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Spot resin trading was brisk, offers flowed at an elevated rate and prices were mixed, according to spot-trading platform, The Plastics Exchange (TPE). Rising monomer costs are supporting producers' January price increase efforts and sending contract prices higher in January. However, TPE reports that spot resin prices have been unable to keep up, as demand languishes and supplies grow.

PlasticsToday Staff

January 29, 2013

4 Min Read
TPE resin prices, Jan. 21-25: Spot prices mixed; January contracts closing higher: PE adds $0.04/lb, PP soars $0.15/lb

Spot resin trading was brisk, offers flowed at an elevated rate and prices were mixed, according to spot-trading platform, The Plastics Exchange (TPE). Rising monomer costs are supporting producers' January price increase efforts and sending contract prices higher in January. However, TPE reports that spot resin prices have been unable to keep up, as demand languishes and supplies grow. "Traders are very leery at this lofty level and although this rally has legs, few are willing to buy material without a customer order behind it," explained TPE CEO Michael Greenberg. Export shipments are strong, but mostly from prior sales.TPEresinpricesJan25.jpg

TPE resin prices, Jan. 25, 2013

Energy prices were mildly lower in less volatile trading. March crude oil futures retreated slightly from four month highs, sliding just $0.14/bbl to end the week at $95.88/bbl. Natural gas broke its two-week winning streak, as the March contract gave back just more than a dime to settle Friday at $3.463/mmBtu. The crude oil: natural gas ratio expanded a tad to 27.7:1. Relatively cheap natural gas continues to provide petrochemical companies with a much favored feedstock cost advantage versus international counterparts that derive their feedstocks from the more expensive crude oil chain.

Ethylene spot trading remained active, but off the rampant pace seen earlier in the month. One cracker returned to production, while three others remain offline. Ethylene for January and February delivery traded up towards $0.68/lb, gaining of almost $0.02/lb. The backwardated shape of the forward curve has steepened, recognizing that near-term supply constraints due to the fairly heavy cracker turnaround season will eventually end. Ethylene prices start to slide aggressively beginning in June lasting through the rest of 2013, a discount of $0.11/lb is eventually achieved. Despite scheduled maintenance through May, some question whether the recent sharp and swift increases might lead to an earlier demand-induced break. Ethane lost about a half a cent to $0.245/gal ($0.103/lb).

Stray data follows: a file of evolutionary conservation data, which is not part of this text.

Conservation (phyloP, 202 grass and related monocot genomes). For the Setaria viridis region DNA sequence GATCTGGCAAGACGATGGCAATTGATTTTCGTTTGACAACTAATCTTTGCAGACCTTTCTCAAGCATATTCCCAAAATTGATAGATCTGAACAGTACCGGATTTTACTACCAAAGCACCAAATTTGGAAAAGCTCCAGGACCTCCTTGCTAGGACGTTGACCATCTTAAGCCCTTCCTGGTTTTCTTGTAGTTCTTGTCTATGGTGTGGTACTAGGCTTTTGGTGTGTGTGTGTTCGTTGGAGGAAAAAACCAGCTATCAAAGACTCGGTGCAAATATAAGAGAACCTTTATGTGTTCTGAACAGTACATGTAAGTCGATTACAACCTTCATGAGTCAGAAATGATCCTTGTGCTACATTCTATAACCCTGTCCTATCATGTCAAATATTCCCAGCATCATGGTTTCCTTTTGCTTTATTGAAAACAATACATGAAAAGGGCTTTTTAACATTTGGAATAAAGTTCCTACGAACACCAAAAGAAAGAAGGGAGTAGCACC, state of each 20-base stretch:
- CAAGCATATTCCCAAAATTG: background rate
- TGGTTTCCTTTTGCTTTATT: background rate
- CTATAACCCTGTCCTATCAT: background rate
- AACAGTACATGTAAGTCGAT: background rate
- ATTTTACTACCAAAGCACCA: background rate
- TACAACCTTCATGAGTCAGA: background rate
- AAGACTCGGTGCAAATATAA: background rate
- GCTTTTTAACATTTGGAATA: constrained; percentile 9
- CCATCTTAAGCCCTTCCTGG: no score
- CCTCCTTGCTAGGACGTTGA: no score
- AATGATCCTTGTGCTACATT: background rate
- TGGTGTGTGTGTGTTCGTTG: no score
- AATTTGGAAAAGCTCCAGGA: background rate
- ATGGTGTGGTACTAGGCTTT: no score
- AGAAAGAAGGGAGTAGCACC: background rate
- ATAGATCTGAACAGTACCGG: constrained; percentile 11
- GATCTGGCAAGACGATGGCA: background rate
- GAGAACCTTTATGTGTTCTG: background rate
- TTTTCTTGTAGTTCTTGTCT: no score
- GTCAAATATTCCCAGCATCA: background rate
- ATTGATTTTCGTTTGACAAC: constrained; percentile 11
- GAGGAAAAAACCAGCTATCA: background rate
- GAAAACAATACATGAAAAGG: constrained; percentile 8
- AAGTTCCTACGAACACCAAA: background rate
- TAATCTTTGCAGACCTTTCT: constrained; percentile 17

Polyethylene's (PE) spot market was firm, as some grades held steady while others saw gains. Generic Prime film grades are fairly well supplied out of Houston, offgrade railcar availability is also good and trailing at a decent discount. However, HDPE injection grades are very scarce, and spot material is developing a relatively wide premium to blowmolding. As the month enters its final stretch, no producers appear to be offering discounted spot Generic Prime resin and the January $0.05/lb price increase is deemed solid. This coming week, suppliers will begin prepping buyers for the $0.04/lb increase nominated for February.

Propylene saw "another week, another rally," according to Greenberg. There were just a few polymer grade propylene (PGP) transactions, but it was enough to send this tightly supplied market still higher. PGP for January delivery added a couple cents eclipsing $0.76/lb, while monomer for February changed hands at the premium price of $0.775/lb. The strong spot market, trading several cents above the January contract price of $0.73/lb, has encouraged producers to nominate a $0.07/lb increase for February. The propylene forward curve is flat for the next few months and then takes on a backwardated shape, with the discount reaching about $0.08/lb by December, the same place it was last week.

Polypropylene (PP) has hardly digested the $0.15/lb January increase but needs to brace for another hike in February. Scarce and expensive Propylene monomer is poised to push Polypropylene contracts higher in February - a nomination of $0.07/lb has just been issued. Unplanned cracker outages, ahead of those scheduled during the first part of 2013, further restricted monomer supplies and did not provide resin market participants ample opportunity to secure high volumes of "buy ahead" inventory. As such, "buyers have little ammo to resist the increases", Greenberg said. The cost-push price increase has hit demand, and buyers are procuring only what they need, creating a wide range of prices. Contract purchases can run into the mid-upper $0.80s/lb (and headed into the $0.90s/lb in February), while the low end of the market, certain lots of offgrade Random Copolymer, can still be bought in the mid $0.70s/lb.

Final thought from Michael Greenberg

It is like Déjà vu all over again! The current resin market is starting to look a lot like last year, pulled forward one month, both scenarios driven by a heavy cracker turnaround season coupled with unexpected outages. During the first quarter of 2012 PP contracts increased $0.215/lb - they are already up $0.15/lb this month and there is $0.07/lb on the table for Feb. PE contracts increased $0.06/lb during first quarter 2012 - they are up $0.05/lb this month and there is $0.04/lb nominated for February. It does not look so promising for resin buyers, but if history continues to repeat itself, there will be an even bigger slide on the backend during the second quarter. Last year the break didn't begin until May; unfortunately, in the meantime there will be more pain to endure.

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